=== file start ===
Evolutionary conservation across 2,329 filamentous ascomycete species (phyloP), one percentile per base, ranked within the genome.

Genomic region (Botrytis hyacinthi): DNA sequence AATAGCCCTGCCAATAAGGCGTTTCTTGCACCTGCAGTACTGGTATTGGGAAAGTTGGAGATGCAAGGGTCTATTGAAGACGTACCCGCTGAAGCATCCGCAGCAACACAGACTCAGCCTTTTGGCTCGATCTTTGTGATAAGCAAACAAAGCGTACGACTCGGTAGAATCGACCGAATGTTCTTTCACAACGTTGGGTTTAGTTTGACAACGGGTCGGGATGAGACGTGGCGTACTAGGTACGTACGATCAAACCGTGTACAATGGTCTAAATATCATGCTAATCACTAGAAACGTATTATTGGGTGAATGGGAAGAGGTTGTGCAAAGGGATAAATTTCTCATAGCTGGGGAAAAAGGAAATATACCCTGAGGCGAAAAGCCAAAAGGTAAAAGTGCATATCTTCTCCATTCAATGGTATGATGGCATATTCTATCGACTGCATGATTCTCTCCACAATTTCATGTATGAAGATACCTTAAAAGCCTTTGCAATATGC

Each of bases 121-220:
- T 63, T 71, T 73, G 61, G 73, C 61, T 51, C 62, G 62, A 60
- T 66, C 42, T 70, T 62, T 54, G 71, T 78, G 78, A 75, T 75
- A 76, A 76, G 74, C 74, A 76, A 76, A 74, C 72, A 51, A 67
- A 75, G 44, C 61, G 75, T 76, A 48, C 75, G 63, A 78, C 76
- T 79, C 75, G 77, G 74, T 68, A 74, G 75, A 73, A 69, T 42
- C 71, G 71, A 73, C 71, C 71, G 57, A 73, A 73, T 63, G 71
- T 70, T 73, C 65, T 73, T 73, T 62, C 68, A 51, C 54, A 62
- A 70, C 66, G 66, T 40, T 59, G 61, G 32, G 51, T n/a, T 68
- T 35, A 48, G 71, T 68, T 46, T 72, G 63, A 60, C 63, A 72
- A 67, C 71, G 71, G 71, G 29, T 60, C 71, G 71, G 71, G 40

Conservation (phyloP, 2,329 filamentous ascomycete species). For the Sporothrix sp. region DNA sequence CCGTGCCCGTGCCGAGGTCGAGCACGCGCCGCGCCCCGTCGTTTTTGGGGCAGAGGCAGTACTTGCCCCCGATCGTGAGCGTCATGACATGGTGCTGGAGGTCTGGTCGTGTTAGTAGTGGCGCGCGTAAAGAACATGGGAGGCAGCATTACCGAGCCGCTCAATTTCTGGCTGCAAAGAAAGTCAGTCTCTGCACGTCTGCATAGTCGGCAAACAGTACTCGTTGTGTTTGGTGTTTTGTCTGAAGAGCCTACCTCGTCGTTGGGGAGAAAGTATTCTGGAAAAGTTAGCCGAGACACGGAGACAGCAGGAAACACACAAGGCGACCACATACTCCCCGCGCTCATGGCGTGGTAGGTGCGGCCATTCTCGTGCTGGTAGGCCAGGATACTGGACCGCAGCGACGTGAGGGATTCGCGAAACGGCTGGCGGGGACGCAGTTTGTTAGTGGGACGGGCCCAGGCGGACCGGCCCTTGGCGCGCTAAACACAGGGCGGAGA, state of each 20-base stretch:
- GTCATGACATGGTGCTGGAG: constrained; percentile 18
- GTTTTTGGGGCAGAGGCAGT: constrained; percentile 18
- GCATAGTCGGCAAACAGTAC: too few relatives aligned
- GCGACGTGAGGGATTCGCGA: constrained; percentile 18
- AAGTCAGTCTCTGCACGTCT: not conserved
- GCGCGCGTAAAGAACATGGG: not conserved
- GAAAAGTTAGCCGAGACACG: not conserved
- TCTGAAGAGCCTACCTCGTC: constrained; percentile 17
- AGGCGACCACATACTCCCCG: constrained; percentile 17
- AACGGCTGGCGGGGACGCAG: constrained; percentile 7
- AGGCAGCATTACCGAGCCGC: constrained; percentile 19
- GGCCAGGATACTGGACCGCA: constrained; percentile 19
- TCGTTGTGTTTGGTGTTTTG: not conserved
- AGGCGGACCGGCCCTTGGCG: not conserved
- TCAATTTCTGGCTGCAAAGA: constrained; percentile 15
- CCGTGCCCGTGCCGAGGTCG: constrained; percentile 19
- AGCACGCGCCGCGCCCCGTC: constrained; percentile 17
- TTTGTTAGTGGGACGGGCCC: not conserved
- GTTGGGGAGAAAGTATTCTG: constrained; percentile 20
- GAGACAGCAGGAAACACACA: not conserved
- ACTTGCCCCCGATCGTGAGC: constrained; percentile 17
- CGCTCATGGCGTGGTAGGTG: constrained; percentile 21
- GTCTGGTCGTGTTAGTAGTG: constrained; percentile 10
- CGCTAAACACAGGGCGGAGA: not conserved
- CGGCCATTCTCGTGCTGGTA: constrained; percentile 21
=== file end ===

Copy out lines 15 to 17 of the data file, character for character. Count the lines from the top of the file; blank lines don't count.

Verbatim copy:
- GTCATGACATGGTGCTGGAG: constrained; percentile 18
- GTTTTTGGGGCAGAGGCAGT: constrained; percentile 18
- GCATAGTCGGCAAACAGTAC: too few relatives aligned